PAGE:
In 2000, Jett moved to California where he could play against some of the top pros at the toughest card rooms offered.  One of the first major tournaments Jett played in upon his arrival in Los Angeles was the $1,000 No Limit Championship at the California State Poker Championship.  He finished 5th in this event, adding close to $6,000 to his bankroll, but also helped him know he made a good decision moving to the West Coast.  Jett would finish in the money in four more tournaments in the year 2000.

In 2001, Jett really made his mark on the poker world when he made the final table of five events at the L.A. Poker Classic, winning over $36,000 in the process.  What made this feat even more remarkable is that each final table was in a different event.  Those included Limit Omaha Hi/Lo, Omaha Hi/Lo, 7 Card Stud Hi/Lo, H.O.R.S.E, and 7 Card Stud.  With this performance, Jett showed that he was one of the better all-around poker players the game has to offer.  He also won the award as “Best All-Around Player,” which is a huge achievement at any poker tournament, let alone one as respected at the L.A. Poker Classic.

Jett’s best year as a professional came in 2003.  That year he finished in the money of 20 tournaments, which included 15 final tables.  Jett has proven time and time again if he accumulated a decent size chip stack early in an event, he knows how to use it and he’ll probably see you at the final table.  This was the year that Jett also cashed in a World Series of Poker Event for the first time, making two final tables in the $2,000 H.O.R.S.E Event and the $2,000 Omaha Hi-Low Split event.  His biggest win of that year came when he finished second to Howard Lederer at the 2003 Party Poker Million II for $175,900.  Jett finished the year of 2003 with over $863,000 of prize money  and a long way from being a prop player in Arizona.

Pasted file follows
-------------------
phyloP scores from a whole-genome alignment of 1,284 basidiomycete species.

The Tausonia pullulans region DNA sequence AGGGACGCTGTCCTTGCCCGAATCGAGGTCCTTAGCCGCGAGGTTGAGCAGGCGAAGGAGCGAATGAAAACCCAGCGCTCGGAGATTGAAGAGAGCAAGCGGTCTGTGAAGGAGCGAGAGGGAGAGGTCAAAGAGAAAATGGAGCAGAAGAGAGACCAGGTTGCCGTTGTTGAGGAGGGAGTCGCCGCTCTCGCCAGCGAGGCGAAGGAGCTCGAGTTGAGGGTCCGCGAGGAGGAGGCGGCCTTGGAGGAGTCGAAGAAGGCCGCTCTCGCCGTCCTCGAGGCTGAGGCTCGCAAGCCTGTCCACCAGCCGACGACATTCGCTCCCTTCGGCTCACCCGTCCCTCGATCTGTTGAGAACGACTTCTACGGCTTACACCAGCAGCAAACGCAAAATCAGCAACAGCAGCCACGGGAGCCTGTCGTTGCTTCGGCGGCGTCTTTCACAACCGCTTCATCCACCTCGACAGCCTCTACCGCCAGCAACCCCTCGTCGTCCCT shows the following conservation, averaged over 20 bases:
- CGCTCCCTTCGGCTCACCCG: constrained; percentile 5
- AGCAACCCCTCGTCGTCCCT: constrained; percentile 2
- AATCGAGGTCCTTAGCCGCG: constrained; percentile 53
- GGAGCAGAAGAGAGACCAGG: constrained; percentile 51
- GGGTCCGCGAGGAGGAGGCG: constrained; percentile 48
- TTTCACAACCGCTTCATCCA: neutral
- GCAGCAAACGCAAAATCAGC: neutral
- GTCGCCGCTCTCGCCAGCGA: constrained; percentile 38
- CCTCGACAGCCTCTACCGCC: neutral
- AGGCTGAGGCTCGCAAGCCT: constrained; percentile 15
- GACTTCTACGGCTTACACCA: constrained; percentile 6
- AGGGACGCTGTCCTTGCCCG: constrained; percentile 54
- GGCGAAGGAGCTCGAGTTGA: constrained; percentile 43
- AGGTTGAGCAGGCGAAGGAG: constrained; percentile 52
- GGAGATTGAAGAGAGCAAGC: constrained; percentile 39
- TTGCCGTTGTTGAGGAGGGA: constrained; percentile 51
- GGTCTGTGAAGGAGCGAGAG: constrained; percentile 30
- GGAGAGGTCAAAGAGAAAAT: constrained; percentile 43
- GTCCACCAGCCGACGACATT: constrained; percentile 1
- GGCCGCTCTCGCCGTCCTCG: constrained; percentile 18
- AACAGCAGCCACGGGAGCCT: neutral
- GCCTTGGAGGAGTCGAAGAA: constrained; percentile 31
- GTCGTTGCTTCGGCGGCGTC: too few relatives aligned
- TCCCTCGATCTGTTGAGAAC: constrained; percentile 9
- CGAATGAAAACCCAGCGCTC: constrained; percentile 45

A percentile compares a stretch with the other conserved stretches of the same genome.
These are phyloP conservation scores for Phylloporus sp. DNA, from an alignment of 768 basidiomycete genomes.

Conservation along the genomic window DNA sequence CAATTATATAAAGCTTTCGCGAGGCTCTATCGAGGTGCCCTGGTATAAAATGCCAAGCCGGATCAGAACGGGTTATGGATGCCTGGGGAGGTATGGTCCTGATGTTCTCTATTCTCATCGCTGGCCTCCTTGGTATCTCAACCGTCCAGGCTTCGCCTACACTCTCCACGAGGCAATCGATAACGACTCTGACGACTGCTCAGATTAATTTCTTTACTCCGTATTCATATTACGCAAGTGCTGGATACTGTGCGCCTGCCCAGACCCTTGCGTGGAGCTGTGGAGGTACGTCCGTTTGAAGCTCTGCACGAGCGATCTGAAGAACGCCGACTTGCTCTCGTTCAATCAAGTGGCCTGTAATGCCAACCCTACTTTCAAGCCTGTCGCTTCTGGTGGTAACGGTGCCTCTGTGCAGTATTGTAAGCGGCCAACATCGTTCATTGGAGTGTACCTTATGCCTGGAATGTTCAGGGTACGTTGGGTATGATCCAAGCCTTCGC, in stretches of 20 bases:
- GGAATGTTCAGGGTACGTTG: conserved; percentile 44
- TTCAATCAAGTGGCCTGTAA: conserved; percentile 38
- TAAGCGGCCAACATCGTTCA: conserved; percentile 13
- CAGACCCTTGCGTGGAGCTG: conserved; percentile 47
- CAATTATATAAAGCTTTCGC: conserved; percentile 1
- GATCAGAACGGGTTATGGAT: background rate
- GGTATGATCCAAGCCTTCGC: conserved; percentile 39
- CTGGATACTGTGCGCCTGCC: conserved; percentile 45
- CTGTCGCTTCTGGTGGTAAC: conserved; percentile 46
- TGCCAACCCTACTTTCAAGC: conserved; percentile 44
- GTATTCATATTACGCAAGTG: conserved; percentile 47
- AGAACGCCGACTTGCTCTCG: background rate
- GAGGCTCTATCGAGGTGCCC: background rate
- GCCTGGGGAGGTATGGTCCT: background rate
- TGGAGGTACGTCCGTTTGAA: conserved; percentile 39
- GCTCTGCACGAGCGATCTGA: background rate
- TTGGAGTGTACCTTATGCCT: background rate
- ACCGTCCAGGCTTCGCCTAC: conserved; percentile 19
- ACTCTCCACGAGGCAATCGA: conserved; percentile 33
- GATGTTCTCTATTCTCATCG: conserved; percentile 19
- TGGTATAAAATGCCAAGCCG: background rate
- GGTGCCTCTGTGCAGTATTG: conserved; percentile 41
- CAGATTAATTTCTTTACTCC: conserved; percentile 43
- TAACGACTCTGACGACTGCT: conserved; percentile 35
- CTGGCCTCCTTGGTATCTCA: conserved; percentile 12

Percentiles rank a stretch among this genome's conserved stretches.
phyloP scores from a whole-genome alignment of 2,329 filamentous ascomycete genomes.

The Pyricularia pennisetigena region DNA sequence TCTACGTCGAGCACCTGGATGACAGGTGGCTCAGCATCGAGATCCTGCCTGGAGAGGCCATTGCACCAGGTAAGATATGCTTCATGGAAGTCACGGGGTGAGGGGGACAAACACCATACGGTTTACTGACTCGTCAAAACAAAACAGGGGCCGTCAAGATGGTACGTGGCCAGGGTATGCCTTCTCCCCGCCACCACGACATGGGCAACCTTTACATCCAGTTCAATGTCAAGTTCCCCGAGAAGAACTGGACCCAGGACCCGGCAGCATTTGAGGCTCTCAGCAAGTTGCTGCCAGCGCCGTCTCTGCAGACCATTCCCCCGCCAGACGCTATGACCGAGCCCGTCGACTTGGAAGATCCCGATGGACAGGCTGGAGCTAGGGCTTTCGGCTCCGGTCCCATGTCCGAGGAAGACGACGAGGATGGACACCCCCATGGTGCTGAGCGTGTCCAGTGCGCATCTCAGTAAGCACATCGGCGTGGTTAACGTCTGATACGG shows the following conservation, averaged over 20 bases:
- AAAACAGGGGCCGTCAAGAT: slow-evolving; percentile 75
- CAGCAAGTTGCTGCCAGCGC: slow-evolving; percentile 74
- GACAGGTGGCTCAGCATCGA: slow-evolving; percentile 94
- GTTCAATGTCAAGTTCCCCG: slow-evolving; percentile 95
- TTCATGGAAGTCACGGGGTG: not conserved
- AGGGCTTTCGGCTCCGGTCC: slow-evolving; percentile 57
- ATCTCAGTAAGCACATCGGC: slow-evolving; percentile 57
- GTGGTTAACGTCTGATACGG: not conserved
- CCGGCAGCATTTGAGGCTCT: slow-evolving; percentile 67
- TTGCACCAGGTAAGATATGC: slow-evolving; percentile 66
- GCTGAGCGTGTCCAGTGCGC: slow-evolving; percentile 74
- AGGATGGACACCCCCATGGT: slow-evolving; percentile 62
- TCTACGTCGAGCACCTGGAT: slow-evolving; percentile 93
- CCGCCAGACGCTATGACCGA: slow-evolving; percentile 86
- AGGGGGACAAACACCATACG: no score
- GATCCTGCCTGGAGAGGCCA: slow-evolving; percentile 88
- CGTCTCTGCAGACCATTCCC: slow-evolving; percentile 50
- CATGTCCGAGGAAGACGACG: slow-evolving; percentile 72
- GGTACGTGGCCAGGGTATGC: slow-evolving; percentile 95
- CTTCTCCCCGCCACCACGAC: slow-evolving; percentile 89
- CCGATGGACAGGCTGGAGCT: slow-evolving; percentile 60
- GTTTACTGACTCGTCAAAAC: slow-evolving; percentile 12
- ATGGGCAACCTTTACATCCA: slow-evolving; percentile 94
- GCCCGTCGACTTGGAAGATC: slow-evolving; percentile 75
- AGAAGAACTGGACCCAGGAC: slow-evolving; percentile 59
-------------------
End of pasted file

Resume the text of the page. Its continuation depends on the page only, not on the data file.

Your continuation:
Perhaps his most memorable experience as a professional came in August of 2005 when he ended up at the final table of the $10,000 Championship Event of the London Open with is wife Karina.  Jett would outlast his wife, finishing in fourth for $150,000 compared to her 8th place finish for $45,000.  Although neither one of them managed to win the event, it still must have been a nice feeling that all of that money was going into the same bank account.

All said, Jett has made the final table of nearly 70 events in his poker career, and has been in the money of an event almost 100 times.  He has made the money of a WSOP event 12 times, and in the eyes of many, he is the best player to have never won a bracelet.  But, I would bet good money that he will accomplish this task soon, as would he, as his confidence is and always has been sky high.  To date, Jett has won over two million dollars.

When Jett isn’t playing poker, which is hardly ever at 300 tournaments a year, he shares a column with his wife in Card Player Magazine where people ask them questions and they answer them in a he said/she said format.  I wonder what he would say or she would say if they ever find themselves at the final table heads up at a WSOP event.  Knowing the Jett’s fierce competitive drive, I doubt they would be talking about a deal.